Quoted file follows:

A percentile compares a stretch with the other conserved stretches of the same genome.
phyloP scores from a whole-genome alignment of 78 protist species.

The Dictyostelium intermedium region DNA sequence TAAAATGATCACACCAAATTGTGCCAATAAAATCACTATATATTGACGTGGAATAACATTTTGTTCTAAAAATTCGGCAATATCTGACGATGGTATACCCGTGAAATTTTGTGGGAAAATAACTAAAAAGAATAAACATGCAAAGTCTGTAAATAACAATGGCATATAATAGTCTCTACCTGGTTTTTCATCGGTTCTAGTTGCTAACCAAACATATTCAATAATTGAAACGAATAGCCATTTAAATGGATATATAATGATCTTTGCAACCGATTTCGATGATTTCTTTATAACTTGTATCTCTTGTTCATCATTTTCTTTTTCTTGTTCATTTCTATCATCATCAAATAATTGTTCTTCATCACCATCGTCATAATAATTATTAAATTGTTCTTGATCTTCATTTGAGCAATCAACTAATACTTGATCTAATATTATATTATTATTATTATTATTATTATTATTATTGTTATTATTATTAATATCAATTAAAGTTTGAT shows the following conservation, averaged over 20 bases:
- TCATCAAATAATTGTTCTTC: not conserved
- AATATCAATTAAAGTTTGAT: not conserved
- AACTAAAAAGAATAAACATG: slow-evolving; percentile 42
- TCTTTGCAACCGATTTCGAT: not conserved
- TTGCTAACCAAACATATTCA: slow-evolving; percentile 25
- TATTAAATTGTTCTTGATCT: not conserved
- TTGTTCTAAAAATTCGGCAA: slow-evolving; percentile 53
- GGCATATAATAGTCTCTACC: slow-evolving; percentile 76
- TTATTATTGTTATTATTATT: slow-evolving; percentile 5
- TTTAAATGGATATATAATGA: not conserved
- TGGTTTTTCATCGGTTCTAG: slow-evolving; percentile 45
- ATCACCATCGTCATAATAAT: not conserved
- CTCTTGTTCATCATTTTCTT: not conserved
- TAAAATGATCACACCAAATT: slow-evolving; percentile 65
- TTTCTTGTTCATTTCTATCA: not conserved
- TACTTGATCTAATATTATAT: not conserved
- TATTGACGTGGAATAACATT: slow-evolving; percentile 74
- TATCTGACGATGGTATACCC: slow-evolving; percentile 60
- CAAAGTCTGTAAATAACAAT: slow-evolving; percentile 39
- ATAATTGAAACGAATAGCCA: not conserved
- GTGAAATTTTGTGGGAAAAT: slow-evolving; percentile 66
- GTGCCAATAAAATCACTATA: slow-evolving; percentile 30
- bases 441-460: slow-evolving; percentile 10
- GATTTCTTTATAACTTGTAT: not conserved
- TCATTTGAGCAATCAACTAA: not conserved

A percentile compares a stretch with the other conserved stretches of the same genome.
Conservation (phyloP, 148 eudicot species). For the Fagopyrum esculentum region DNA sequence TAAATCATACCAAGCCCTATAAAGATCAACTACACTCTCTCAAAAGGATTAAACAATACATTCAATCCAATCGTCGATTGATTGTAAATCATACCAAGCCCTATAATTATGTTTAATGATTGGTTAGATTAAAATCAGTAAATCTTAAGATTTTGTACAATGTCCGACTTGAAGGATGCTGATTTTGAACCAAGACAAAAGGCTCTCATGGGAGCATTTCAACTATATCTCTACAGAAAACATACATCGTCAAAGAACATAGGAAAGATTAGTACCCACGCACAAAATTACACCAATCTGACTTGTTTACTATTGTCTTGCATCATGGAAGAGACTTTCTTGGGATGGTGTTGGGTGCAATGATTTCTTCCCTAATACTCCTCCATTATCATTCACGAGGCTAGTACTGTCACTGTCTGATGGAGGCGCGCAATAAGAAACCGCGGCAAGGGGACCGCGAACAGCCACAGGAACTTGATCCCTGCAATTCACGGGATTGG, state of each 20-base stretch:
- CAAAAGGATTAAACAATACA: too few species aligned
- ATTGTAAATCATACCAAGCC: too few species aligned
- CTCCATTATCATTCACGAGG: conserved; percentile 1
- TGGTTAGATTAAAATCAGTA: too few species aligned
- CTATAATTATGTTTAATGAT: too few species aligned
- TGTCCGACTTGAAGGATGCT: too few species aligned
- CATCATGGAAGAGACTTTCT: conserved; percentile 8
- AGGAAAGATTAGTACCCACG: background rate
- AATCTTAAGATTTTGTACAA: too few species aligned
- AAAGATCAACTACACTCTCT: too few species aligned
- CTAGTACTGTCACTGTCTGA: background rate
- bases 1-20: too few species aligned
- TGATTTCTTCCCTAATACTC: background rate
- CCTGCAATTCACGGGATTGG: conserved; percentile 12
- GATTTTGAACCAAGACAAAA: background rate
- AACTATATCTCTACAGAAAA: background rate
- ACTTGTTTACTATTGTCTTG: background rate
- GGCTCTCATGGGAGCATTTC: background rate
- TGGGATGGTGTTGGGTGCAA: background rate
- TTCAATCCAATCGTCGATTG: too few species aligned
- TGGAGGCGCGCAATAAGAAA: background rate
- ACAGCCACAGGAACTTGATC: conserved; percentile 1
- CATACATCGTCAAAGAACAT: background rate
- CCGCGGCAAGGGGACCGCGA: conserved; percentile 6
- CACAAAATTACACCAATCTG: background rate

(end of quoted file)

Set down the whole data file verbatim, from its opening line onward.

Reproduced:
A percentile compares a stretch with the other conserved stretches of the same genome.
phyloP scores from a whole-genome alignment of 78 protist species.

The Dictyostelium intermedium region DNA sequence TAAAATGATCACACCAAATTGTGCCAATAAAATCACTATATATTGACGTGGAATAACATTTTGTTCTAAAAATTCGGCAATATCTGACGATGGTATACCCGTGAAATTTTGTGGGAAAATAACTAAAAAGAATAAACATGCAAAGTCTGTAAATAACAATGGCATATAATAGTCTCTACCTGGTTTTTCATCGGTTCTAGTTGCTAACCAAACATATTCAATAATTGAAACGAATAGCCATTTAAATGGATATATAATGATCTTTGCAACCGATTTCGATGATTTCTTTATAACTTGTATCTCTTGTTCATCATTTTCTTTTTCTTGTTCATTTCTATCATCATCAAATAATTGTTCTTCATCACCATCGTCATAATAATTATTAAATTGTTCTTGATCTTCATTTGAGCAATCAACTAATACTTGATCTAATATTATATTATTATTATTATTATTATTATTATTATTGTTATTATTATTAATATCAATTAAAGTTTGAT shows the following conservation, averaged over 20 bases:
- TCATCAAATAATTGTTCTTC: not conserved
- AATATCAATTAAAGTTTGAT: not conserved
- AACTAAAAAGAATAAACATG: slow-evolving; percentile 42
- TCTTTGCAACCGATTTCGAT: not conserved
- TTGCTAACCAAACATATTCA: slow-evolving; percentile 25
- TATTAAATTGTTCTTGATCT: not conserved
- TTGTTCTAAAAATTCGGCAA: slow-evolving; percentile 53
- GGCATATAATAGTCTCTACC: slow-evolving; percentile 76
- TTATTATTGTTATTATTATT: slow-evolving; percentile 5
- TTTAAATGGATATATAATGA: not conserved
- TGGTTTTTCATCGGTTCTAG: slow-evolving; percentile 45
- ATCACCATCGTCATAATAAT: not conserved
- CTCTTGTTCATCATTTTCTT: not conserved
- TAAAATGATCACACCAAATT: slow-evolving; percentile 65
- TTTCTTGTTCATTTCTATCA: not conserved
- TACTTGATCTAATATTATAT: not conserved
- TATTGACGTGGAATAACATT: slow-evolving; percentile 74
- TATCTGACGATGGTATACCC: slow-evolving; percentile 60
- CAAAGTCTGTAAATAACAAT: slow-evolving; percentile 39
- ATAATTGAAACGAATAGCCA: not conserved
- GTGAAATTTTGTGGGAAAAT: slow-evolving; percentile 66
- GTGCCAATAAAATCACTATA: slow-evolving; percentile 30
- bases 441-460: slow-evolving; percentile 10
- GATTTCTTTATAACTTGTAT: not conserved
- TCATTTGAGCAATCAACTAA: not conserved

A percentile compares a stretch with the other conserved stretches of the same genome.
Conservation (phyloP, 148 eudicot species). For the Fagopyrum esculentum region DNA sequence TAAATCATACCAAGCCCTATAAAGATCAACTACACTCTCTCAAAAGGATTAAACAATACATTCAATCCAATCGTCGATTGATTGTAAATCATACCAAGCCCTATAATTATGTTTAATGATTGGTTAGATTAAAATCAGTAAATCTTAAGATTTTGTACAATGTCCGACTTGAAGGATGCTGATTTTGAACCAAGACAAAAGGCTCTCATGGGAGCATTTCAACTATATCTCTACAGAAAACATACATCGTCAAAGAACATAGGAAAGATTAGTACCCACGCACAAAATTACACCAATCTGACTTGTTTACTATTGTCTTGCATCATGGAAGAGACTTTCTTGGGATGGTGTTGGGTGCAATGATTTCTTCCCTAATACTCCTCCATTATCATTCACGAGGCTAGTACTGTCACTGTCTGATGGAGGCGCGCAATAAGAAACCGCGGCAAGGGGACCGCGAACAGCCACAGGAACTTGATCCCTGCAATTCACGGGATTGG, state of each 20-base stretch:
- CAAAAGGATTAAACAATACA: too few species aligned
- ATTGTAAATCATACCAAGCC: too few species aligned
- CTCCATTATCATTCACGAGG: conserved; percentile 1
- TGGTTAGATTAAAATCAGTA: too few species aligned
- CTATAATTATGTTTAATGAT: too few species aligned
- TGTCCGACTTGAAGGATGCT: too few species aligned
- CATCATGGAAGAGACTTTCT: conserved; percentile 8
- AGGAAAGATTAGTACCCACG: background rate
- AATCTTAAGATTTTGTACAA: too few species aligned
- AAAGATCAACTACACTCTCT: too few species aligned
- CTAGTACTGTCACTGTCTGA: background rate
- bases 1-20: too few species aligned
- TGATTTCTTCCCTAATACTC: background rate
- CCTGCAATTCACGGGATTGG: conserved; percentile 12
- GATTTTGAACCAAGACAAAA: background rate
- AACTATATCTCTACAGAAAA: background rate
- ACTTGTTTACTATTGTCTTG: background rate
- GGCTCTCATGGGAGCATTTC: background rate
- TGGGATGGTGTTGGGTGCAA: background rate
- TTCAATCCAATCGTCGATTG: too few species aligned
- TGGAGGCGCGCAATAAGAAA: background rate
- ACAGCCACAGGAACTTGATC: conserved; percentile 1
- CATACATCGTCAAAGAACAT: background rate
- CCGCGGCAAGGGGACCGCGA: conserved; percentile 6
- CACAAAATTACACCAATCTG: background rate